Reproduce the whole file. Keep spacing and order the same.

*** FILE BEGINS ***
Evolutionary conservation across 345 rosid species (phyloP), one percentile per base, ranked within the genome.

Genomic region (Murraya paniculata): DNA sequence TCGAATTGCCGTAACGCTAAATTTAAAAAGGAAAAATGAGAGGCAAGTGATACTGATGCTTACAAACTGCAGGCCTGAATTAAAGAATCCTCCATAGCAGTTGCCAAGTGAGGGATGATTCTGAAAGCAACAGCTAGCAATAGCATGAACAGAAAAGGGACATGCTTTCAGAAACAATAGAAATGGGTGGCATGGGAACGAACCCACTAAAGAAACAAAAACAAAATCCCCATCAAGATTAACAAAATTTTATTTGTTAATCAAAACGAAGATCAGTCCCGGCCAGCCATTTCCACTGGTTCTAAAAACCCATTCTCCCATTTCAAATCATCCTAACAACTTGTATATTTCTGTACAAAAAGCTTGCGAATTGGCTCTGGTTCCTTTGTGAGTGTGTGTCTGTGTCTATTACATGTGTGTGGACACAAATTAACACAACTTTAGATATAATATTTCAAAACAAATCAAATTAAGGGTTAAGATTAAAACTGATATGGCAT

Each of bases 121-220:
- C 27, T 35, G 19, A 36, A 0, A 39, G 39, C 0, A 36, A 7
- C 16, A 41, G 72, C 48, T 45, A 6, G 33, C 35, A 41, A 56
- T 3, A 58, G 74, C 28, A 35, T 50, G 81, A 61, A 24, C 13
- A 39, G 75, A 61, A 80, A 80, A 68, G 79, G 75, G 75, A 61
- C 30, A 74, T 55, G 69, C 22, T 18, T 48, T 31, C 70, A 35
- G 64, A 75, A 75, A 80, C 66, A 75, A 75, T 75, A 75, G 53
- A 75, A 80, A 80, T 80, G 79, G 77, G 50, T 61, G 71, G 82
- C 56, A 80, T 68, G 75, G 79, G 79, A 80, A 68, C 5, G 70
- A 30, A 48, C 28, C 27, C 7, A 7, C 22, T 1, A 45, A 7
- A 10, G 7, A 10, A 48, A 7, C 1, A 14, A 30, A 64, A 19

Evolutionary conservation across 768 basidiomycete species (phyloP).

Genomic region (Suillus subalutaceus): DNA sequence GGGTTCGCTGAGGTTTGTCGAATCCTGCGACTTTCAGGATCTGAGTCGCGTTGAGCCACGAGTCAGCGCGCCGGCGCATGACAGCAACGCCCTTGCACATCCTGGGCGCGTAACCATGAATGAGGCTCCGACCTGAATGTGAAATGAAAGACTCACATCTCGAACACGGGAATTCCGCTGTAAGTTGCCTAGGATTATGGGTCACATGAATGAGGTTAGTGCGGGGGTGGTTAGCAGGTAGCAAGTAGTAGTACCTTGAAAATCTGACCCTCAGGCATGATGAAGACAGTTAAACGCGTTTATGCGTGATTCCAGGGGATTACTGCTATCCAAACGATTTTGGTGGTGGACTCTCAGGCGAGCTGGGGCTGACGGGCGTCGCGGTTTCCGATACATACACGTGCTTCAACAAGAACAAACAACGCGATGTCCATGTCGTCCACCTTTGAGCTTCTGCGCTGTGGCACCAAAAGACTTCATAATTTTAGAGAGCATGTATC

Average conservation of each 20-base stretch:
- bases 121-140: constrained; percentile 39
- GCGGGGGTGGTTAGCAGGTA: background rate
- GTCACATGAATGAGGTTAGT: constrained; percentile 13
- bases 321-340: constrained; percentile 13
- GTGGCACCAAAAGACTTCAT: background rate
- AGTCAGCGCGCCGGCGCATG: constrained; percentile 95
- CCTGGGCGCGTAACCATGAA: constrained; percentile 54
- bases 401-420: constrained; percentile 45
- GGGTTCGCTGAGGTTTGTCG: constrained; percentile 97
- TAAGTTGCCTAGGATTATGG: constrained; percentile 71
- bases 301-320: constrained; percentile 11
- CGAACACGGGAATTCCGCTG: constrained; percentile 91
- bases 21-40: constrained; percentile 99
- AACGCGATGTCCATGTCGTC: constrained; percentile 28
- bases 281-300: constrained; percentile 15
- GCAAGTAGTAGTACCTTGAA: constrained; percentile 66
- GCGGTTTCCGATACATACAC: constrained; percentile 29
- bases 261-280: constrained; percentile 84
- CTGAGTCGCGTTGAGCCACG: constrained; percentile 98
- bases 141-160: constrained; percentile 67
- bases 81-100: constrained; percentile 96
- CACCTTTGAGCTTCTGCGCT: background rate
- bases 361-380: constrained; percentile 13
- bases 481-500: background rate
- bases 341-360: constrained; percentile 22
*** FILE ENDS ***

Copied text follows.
Evolutionary conservation across 345 rosid species (phyloP), one percentile per base, ranked within the genome.

Genomic region (Murraya paniculata): DNA sequence TCGAATTGCCGTAACGCTAAATTTAAAAAGGAAAAATGAGAGGCAAGTGATACTGATGCTTACAAACTGCAGGCCTGAATTAAAGAATCCTCCATAGCAGTTGCCAAGTGAGGGATGATTCTGAAAGCAACAGCTAGCAATAGCATGAACAGAAAAGGGACATGCTTTCAGAAACAATAGAAATGGGTGGCATGGGAACGAACCCACTAAAGAAACAAAAACAAAATCCCCATCAAGATTAACAAAATTTTATTTGTTAATCAAAACGAAGATCAGTCCCGGCCAGCCATTTCCACTGGTTCTAAAAACCCATTCTCCCATTTCAAATCATCCTAACAACTTGTATATTTCTGTACAAAAAGCTTGCGAATTGGCTCTGGTTCCTTTGTGAGTGTGTGTCTGTGTCTATTACATGTGTGTGGACACAAATTAACACAACTTTAGATATAATATTTCAAAACAAATCAAATTAAGGGTTAAGATTAAAACTGATATGGCAT

Each of bases 121-220:
- C 27, T 35, G 19, A 36, A 0, A 39, G 39, C 0, A 36, A 7
- C 16, A 41, G 72, C 48, T 45, A 6, G 33, C 35, A 41, A 56
- T 3, A 58, G 74, C 28, A 35, T 50, G 81, A 61, A 24, C 13
- A 39, G 75, A 61, A 80, A 80, A 68, G 79, G 75, G 75, A 61
- C 30, A 74, T 55, G 69, C 22, T 18, T 48, T 31, C 70, A 35
- G 64, A 75, A 75, A 80, C 66, A 75, A 75, T 75, A 75, G 53
- A 75, A 80, A 80, T 80, G 79, G 77, G 50, T 61, G 71, G 82
- C 56, A 80, T 68, G 75, G 79, G 79, A 80, A 68, C 5, G 70
- A 30, A 48, C 28, C 27, C 7, A 7, C 22, T 1, A 45, A 7
- A 10, G 7, A 10, A 48, A 7, C 1, A 14, A 30, A 64, A 19

Evolutionary conservation across 768 basidiomycete species (phyloP).

Genomic region (Suillus subalutaceus): DNA sequence GGGTTCGCTGAGGTTTGTCGAATCCTGCGACTTTCAGGATCTGAGTCGCGTTGAGCCACGAGTCAGCGCGCCGGCGCATGACAGCAACGCCCTTGCACATCCTGGGCGCGTAACCATGAATGAGGCTCCGACCTGAATGTGAAATGAAAGACTCACATCTCGAACACGGGAATTCCGCTGTAAGTTGCCTAGGATTATGGGTCACATGAATGAGGTTAGTGCGGGGGTGGTTAGCAGGTAGCAAGTAGTAGTACCTTGAAAATCTGACCCTCAGGCATGATGAAGACAGTTAAACGCGTTTATGCGTGATTCCAGGGGATTACTGCTATCCAAACGATTTTGGTGGTGGACTCTCAGGCGAGCTGGGGCTGACGGGCGTCGCGGTTTCCGATACATACACGTGCTTCAACAAGAACAAACAACGCGATGTCCATGTCGTCCACCTTTGAGCTTCTGCGCTGTGGCACCAAAAGACTTCATAATTTTAGAGAGCATGTATC

Average conservation of each 20-base stretch:
- bases 121-140: constrained; percentile 39
- GCGGGGGTGGTTAGCAGGTA: background rate
- GTCACATGAATGAGGTTAGT: constrained; percentile 13
- bases 321-340: constrained; percentile 13
- GTGGCACCAAAAGACTTCAT: background rate
- AGTCAGCGCGCCGGCGCATG: constrained; percentile 95
- CCTGGGCGCGTAACCATGAA: constrained; percentile 54
- bases 401-420: constrained; percentile 45
- GGGTTCGCTGAGGTTTGTCG: constrained; percentile 97
- TAAGTTGCCTAGGATTATGG: constrained; percentile 71
- bases 301-320: constrained; percentile 11
- CGAACACGGGAATTCCGCTG: constrained; percentile 91
- bases 21-40: constrained; percentile 99
- AACGCGATGTCCATGTCGTC: constrained; percentile 28
- bases 281-300: constrained; percentile 15
- GCAAGTAGTAGTACCTTGAA: constrained; percentile 66
- GCGGTTTCCGATACATACAC: constrained; percentile 29
- bases 261-280: constrained; percentile 84
- CTGAGTCGCGTTGAGCCACG: constrained; percentile 98
- bases 141-160: constrained; percentile 67
- bases 81-100: constrained; percentile 96
- CACCTTTGAGCTTCTGCGCT: background rate
- bases 361-380: constrained; percentile 13
- bases 481-500: background rate
- bases 341-360: constrained; percentile 22